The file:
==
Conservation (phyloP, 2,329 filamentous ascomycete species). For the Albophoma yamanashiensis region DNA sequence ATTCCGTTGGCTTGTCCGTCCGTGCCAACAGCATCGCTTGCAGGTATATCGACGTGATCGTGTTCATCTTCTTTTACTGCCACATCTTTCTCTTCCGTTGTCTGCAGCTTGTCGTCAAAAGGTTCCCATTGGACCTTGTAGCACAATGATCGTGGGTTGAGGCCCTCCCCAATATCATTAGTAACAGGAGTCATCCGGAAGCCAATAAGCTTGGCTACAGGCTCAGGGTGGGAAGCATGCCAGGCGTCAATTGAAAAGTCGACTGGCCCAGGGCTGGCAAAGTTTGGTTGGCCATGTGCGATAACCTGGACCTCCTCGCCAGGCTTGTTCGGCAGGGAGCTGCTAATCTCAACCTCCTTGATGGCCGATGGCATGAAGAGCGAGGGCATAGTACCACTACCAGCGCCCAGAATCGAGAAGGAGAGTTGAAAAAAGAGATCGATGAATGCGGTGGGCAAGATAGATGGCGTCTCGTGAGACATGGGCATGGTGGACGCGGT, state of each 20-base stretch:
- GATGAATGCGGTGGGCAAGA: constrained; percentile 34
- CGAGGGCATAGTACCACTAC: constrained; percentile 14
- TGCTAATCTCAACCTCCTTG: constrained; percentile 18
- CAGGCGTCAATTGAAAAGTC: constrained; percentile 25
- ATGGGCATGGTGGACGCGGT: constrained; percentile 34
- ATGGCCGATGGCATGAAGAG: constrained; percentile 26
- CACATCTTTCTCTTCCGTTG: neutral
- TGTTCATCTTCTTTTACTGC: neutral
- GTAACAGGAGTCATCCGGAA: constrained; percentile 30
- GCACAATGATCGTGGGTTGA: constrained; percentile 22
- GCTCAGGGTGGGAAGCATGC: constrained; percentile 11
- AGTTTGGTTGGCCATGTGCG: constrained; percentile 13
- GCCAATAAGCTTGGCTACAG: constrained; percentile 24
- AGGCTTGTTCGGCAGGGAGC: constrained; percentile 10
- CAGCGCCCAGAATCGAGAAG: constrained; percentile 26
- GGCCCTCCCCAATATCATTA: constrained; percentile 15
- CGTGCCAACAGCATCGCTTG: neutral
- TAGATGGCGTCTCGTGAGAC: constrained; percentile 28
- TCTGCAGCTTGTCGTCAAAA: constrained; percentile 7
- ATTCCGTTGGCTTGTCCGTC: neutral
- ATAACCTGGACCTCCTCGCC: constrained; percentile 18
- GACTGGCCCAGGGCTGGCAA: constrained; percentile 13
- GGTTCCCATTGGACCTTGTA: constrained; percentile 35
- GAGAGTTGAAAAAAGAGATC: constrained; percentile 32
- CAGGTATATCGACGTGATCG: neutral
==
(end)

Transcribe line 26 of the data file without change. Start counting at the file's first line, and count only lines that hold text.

- CAGGTATATCGACGTGATCG: neutral